I think it's time for another week-in-review. Last time, Grace had received her first haircut at The Greatest Hair Salon in the World, just in time for her first day of preschool. This time around, Grace shows us how brave she truly is, and I enter a battle of wits with William. Finally, Grace makes her first gross generalization, and insults an entire nation of people.
Grace is a well-known scaredy cat. For example, she sprints to her room whenever the MGM lion comes on the TV screen, and won't turn on her electric toothbrush (frankly, I think jamming a plastic Cinderella into my mouth every night would be the weird part, but whatever). Yet, she handled her very first trip to the dentist on Thursday like a hero. She answered questions, talked to the dentist and permitted the very scraping and prodding that I've spent most of my adult life dreading. Perhaps it was the repeated readings of "Just Going to the Dentist" that we subjected her to last week.
In other news, William has figured out that he can reach the light switch in his bedroom, which is just behind the footboard of his crib: If he stands in the corner he can easily reach around and flick it on and off.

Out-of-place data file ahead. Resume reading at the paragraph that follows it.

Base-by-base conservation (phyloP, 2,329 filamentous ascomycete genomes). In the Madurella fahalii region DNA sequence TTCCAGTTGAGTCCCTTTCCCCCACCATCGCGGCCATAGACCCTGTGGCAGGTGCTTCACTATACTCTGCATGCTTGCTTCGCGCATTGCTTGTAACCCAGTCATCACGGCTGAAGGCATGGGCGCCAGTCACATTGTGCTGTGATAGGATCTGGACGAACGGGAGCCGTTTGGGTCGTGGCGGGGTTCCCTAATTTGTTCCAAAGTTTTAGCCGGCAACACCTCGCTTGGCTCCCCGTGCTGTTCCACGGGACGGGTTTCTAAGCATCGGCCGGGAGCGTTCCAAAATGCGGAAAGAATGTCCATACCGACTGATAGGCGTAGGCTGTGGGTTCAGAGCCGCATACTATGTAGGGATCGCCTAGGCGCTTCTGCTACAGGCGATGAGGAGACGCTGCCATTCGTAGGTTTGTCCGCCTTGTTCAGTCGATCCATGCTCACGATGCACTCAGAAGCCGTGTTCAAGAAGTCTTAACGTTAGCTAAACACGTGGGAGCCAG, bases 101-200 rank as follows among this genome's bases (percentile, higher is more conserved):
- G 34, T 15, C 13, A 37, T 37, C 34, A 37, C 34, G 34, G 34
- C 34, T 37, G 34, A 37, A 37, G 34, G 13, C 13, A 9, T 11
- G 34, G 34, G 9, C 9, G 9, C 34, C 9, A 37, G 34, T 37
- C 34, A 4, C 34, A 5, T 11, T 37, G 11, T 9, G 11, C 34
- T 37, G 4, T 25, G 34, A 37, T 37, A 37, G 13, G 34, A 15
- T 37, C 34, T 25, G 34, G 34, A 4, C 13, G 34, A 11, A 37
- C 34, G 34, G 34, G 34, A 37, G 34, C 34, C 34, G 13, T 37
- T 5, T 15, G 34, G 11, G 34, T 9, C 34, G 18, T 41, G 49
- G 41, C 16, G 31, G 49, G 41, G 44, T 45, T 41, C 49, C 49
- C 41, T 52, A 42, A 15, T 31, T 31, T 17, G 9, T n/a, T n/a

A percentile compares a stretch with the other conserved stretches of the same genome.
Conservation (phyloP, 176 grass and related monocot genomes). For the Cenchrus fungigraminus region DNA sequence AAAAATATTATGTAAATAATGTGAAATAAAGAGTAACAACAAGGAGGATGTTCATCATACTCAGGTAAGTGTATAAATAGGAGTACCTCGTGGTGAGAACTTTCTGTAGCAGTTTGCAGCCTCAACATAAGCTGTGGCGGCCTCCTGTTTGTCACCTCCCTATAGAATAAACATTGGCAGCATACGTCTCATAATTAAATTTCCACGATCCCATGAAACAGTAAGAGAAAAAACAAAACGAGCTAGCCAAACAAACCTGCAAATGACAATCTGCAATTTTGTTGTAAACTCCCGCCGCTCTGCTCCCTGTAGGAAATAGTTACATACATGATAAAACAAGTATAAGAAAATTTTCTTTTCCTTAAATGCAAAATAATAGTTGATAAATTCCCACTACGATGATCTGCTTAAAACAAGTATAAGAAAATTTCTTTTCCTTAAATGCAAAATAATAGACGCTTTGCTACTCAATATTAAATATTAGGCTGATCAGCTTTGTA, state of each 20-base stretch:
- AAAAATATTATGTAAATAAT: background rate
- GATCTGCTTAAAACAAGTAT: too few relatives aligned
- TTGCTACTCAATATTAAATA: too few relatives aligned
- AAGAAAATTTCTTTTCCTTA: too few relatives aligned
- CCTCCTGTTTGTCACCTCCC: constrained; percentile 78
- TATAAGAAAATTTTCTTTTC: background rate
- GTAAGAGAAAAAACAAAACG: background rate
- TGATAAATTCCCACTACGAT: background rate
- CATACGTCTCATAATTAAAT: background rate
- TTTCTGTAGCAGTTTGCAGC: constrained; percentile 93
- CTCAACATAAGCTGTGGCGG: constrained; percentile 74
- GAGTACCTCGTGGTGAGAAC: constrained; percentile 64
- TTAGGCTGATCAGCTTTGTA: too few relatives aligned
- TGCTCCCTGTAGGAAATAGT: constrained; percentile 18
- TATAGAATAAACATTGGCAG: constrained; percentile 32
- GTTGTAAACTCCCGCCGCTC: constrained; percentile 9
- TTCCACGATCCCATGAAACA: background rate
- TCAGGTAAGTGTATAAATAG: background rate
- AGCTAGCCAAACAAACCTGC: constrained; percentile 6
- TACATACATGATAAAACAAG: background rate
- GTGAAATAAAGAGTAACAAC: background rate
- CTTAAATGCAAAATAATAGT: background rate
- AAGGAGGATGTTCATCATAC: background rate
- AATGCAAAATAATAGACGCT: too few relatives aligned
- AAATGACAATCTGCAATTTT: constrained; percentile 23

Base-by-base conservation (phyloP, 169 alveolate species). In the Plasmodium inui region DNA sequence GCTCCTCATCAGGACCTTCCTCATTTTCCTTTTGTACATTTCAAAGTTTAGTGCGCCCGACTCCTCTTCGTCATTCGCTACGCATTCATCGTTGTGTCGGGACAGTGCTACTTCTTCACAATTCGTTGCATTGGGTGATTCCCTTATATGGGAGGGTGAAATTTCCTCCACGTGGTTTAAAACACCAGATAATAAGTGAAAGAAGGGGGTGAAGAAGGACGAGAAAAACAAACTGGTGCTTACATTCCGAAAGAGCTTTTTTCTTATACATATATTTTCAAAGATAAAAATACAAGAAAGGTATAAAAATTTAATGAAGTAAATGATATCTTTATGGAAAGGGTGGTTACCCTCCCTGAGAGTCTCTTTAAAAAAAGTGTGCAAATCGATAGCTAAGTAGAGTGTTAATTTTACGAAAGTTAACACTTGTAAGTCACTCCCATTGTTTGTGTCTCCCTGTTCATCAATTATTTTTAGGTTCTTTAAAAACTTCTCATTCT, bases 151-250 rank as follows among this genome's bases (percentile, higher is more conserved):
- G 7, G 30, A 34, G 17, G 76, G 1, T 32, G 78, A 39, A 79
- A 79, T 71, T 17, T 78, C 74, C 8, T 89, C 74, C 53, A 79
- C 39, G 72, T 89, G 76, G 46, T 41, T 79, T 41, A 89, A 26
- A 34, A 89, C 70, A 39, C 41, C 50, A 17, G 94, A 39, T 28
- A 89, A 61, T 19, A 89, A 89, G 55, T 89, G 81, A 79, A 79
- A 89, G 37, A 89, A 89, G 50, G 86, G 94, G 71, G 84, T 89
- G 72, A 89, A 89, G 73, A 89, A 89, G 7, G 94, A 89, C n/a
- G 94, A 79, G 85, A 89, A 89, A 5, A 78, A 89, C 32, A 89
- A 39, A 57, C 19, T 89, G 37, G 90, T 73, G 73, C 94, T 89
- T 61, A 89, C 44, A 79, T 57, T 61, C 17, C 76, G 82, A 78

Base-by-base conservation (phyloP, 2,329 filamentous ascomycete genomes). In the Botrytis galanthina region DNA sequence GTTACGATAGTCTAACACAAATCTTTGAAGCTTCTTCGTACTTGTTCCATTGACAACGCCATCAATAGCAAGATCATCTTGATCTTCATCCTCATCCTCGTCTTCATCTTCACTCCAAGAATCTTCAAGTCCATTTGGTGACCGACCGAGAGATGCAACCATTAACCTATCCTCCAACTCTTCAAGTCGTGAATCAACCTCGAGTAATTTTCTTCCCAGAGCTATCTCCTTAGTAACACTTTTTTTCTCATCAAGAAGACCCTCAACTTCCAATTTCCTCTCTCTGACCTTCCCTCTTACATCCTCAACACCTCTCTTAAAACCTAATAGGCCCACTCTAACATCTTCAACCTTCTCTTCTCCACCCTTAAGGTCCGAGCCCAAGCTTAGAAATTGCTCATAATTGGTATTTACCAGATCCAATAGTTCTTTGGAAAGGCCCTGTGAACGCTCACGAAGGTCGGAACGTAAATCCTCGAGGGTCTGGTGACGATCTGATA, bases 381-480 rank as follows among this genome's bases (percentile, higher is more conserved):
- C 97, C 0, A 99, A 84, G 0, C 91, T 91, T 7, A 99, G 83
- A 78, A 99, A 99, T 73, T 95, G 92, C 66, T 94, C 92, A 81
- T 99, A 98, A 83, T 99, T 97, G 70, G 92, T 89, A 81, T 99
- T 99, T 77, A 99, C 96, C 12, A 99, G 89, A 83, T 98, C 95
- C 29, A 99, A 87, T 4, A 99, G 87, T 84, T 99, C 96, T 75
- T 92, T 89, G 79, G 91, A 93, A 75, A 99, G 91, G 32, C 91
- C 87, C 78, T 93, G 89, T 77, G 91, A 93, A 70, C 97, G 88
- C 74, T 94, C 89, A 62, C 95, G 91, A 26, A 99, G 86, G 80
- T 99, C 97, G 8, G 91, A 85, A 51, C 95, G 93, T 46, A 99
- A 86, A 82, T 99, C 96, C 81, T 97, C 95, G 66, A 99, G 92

Tuesday night, shortly after putting him down for bed, I saw a thin strip of light appear beneath his bedroom door. I went in and told him, "It's time for night-night now, William. Keep the light off."
I flicked it off and shut the door. Moments later it was back on.
I went back into his room and pushed his crib up against the wall as far as it would go, so that there was less than an inch between the footboard and the switch itself. However, I didn't consider the ultra-thin hands of a 2-year-old. I walked out and the light was back on almost instantly. "I'll fix your little wagon," I thought, and went back into his room.
He immediately threw himself down onto his mattress and assumed an expression that said, "What, me? Oh, I'm just peacefully sleeping in my bed and dreaming about duckies and bunnies and how much I love my mommy and daddy." I pulled my sleeve over my hand and unscrewed the lightbulb, walked out of the room and closed the door. Soon enough I heard a frantic "click, click, click, click," from his room. I just smiled, proud of the fact that I could outwit a 2-year-old.
Finally, our sweet, adorable Gracie made her first (inadvertently) racist remark. Her best pal at preschool is a lovely Chinese-American girl named Jill.* I should preface the rest of this story by saying that we live in a town of only a few thousand people, so, other than Mulan, Jill was the only Asian person Grace had ever seen...until last Saturday.
She was at a birthday party that was attended by a different Chinese-American girl. Grace ran up to her and said, "Are you Jill?"
"No," the girl said.
"But is your NAME Jill?" Grace insisted.
"NO," the girl answered, as if she were already sick of being confused for every other 4-year-old Asian American in Massachusetts.
So that's what's been going on here at Chez Daddy Daze. No cavities, no lightbulbs, and no, all Asians do not look the same.
How about you?
*not her real name.